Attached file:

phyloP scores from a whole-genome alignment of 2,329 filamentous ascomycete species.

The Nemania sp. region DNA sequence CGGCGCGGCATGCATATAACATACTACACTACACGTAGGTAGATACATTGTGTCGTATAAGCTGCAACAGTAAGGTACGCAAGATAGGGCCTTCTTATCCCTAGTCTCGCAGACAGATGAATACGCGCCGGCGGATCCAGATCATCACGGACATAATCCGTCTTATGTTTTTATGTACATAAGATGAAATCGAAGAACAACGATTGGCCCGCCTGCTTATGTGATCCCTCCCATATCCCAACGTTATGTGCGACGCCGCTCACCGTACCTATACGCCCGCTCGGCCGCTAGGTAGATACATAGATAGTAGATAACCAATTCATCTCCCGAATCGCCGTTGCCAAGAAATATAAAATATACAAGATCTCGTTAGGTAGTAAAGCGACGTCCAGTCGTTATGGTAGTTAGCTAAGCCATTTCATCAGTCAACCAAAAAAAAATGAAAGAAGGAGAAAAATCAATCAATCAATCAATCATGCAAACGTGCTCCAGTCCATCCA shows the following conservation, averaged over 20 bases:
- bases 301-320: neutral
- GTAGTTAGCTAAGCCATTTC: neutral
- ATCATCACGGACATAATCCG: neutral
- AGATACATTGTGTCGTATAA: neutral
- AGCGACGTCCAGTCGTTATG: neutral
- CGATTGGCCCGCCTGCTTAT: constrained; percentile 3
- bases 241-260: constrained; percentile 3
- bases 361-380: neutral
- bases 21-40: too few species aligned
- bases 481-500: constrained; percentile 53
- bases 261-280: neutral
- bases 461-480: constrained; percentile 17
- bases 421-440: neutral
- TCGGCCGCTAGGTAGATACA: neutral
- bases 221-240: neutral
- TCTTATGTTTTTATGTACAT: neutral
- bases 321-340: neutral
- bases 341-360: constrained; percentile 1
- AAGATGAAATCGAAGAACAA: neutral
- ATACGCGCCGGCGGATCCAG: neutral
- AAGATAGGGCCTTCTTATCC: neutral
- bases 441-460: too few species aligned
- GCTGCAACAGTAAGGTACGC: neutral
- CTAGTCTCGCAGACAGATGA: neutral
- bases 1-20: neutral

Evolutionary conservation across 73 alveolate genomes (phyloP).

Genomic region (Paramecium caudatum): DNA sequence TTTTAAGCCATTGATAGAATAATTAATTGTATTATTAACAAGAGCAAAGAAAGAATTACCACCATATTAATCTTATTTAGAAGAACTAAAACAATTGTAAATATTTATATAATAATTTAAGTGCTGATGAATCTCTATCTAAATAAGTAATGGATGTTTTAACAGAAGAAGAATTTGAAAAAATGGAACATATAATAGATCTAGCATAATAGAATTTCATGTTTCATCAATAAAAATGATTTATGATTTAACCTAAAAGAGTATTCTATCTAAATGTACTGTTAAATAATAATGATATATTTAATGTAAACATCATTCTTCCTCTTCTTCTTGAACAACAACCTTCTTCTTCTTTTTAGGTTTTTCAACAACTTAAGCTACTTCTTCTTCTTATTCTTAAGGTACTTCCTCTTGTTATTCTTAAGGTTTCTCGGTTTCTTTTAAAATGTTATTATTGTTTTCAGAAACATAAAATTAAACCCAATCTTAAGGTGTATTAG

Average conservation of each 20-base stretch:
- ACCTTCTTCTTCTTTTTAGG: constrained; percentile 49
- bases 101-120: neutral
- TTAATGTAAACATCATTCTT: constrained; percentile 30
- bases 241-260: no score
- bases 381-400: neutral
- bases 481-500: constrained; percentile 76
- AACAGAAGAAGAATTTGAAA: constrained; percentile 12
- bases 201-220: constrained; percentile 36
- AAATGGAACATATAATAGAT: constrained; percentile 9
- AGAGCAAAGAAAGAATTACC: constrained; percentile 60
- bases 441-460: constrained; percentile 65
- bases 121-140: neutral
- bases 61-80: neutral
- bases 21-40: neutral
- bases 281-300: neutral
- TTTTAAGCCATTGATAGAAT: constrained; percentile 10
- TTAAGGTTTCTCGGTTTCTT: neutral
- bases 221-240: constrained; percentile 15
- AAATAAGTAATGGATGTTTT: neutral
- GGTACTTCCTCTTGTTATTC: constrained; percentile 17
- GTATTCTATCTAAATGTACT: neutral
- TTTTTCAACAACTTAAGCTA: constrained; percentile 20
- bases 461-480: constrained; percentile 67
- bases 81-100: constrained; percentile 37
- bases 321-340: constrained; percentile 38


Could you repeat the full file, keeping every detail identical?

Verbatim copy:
phyloP scores from a whole-genome alignment of 2,329 filamentous ascomycete species.

The Nemania sp. region DNA sequence CGGCGCGGCATGCATATAACATACTACACTACACGTAGGTAGATACATTGTGTCGTATAAGCTGCAACAGTAAGGTACGCAAGATAGGGCCTTCTTATCCCTAGTCTCGCAGACAGATGAATACGCGCCGGCGGATCCAGATCATCACGGACATAATCCGTCTTATGTTTTTATGTACATAAGATGAAATCGAAGAACAACGATTGGCCCGCCTGCTTATGTGATCCCTCCCATATCCCAACGTTATGTGCGACGCCGCTCACCGTACCTATACGCCCGCTCGGCCGCTAGGTAGATACATAGATAGTAGATAACCAATTCATCTCCCGAATCGCCGTTGCCAAGAAATATAAAATATACAAGATCTCGTTAGGTAGTAAAGCGACGTCCAGTCGTTATGGTAGTTAGCTAAGCCATTTCATCAGTCAACCAAAAAAAAATGAAAGAAGGAGAAAAATCAATCAATCAATCAATCATGCAAACGTGCTCCAGTCCATCCA shows the following conservation, averaged over 20 bases:
- bases 301-320: neutral
- GTAGTTAGCTAAGCCATTTC: neutral
- ATCATCACGGACATAATCCG: neutral
- AGATACATTGTGTCGTATAA: neutral
- AGCGACGTCCAGTCGTTATG: neutral
- CGATTGGCCCGCCTGCTTAT: constrained; percentile 3
- bases 241-260: constrained; percentile 3
- bases 361-380: neutral
- bases 21-40: too few species aligned
- bases 481-500: constrained; percentile 53
- bases 261-280: neutral
- bases 461-480: constrained; percentile 17
- bases 421-440: neutral
- TCGGCCGCTAGGTAGATACA: neutral
- bases 221-240: neutral
- TCTTATGTTTTTATGTACAT: neutral
- bases 321-340: neutral
- bases 341-360: constrained; percentile 1
- AAGATGAAATCGAAGAACAA: neutral
- ATACGCGCCGGCGGATCCAG: neutral
- AAGATAGGGCCTTCTTATCC: neutral
- bases 441-460: too few species aligned
- GCTGCAACAGTAAGGTACGC: neutral
- CTAGTCTCGCAGACAGATGA: neutral
- bases 1-20: neutral

Evolutionary conservation across 73 alveolate genomes (phyloP).

Genomic region (Paramecium caudatum): DNA sequence TTTTAAGCCATTGATAGAATAATTAATTGTATTATTAACAAGAGCAAAGAAAGAATTACCACCATATTAATCTTATTTAGAAGAACTAAAACAATTGTAAATATTTATATAATAATTTAAGTGCTGATGAATCTCTATCTAAATAAGTAATGGATGTTTTAACAGAAGAAGAATTTGAAAAAATGGAACATATAATAGATCTAGCATAATAGAATTTCATGTTTCATCAATAAAAATGATTTATGATTTAACCTAAAAGAGTATTCTATCTAAATGTACTGTTAAATAATAATGATATATTTAATGTAAACATCATTCTTCCTCTTCTTCTTGAACAACAACCTTCTTCTTCTTTTTAGGTTTTTCAACAACTTAAGCTACTTCTTCTTCTTATTCTTAAGGTACTTCCTCTTGTTATTCTTAAGGTTTCTCGGTTTCTTTTAAAATGTTATTATTGTTTTCAGAAACATAAAATTAAACCCAATCTTAAGGTGTATTAG

Average conservation of each 20-base stretch:
- ACCTTCTTCTTCTTTTTAGG: constrained; percentile 49
- bases 101-120: neutral
- TTAATGTAAACATCATTCTT: constrained; percentile 30
- bases 241-260: no score
- bases 381-400: neutral
- bases 481-500: constrained; percentile 76
- AACAGAAGAAGAATTTGAAA: constrained; percentile 12
- bases 201-220: constrained; percentile 36
- AAATGGAACATATAATAGAT: constrained; percentile 9
- AGAGCAAAGAAAGAATTACC: constrained; percentile 60
- bases 441-460: constrained; percentile 65
- bases 121-140: neutral
- bases 61-80: neutral
- bases 21-40: neutral
- bases 281-300: neutral
- TTTTAAGCCATTGATAGAAT: constrained; percentile 10
- TTAAGGTTTCTCGGTTTCTT: neutral
- bases 221-240: constrained; percentile 15
- AAATAAGTAATGGATGTTTT: neutral
- GGTACTTCCTCTTGTTATTC: constrained; percentile 17
- GTATTCTATCTAAATGTACT: neutral
- TTTTTCAACAACTTAAGCTA: constrained; percentile 20
- bases 461-480: constrained; percentile 67
- bases 81-100: constrained; percentile 37
- bases 321-340: constrained; percentile 38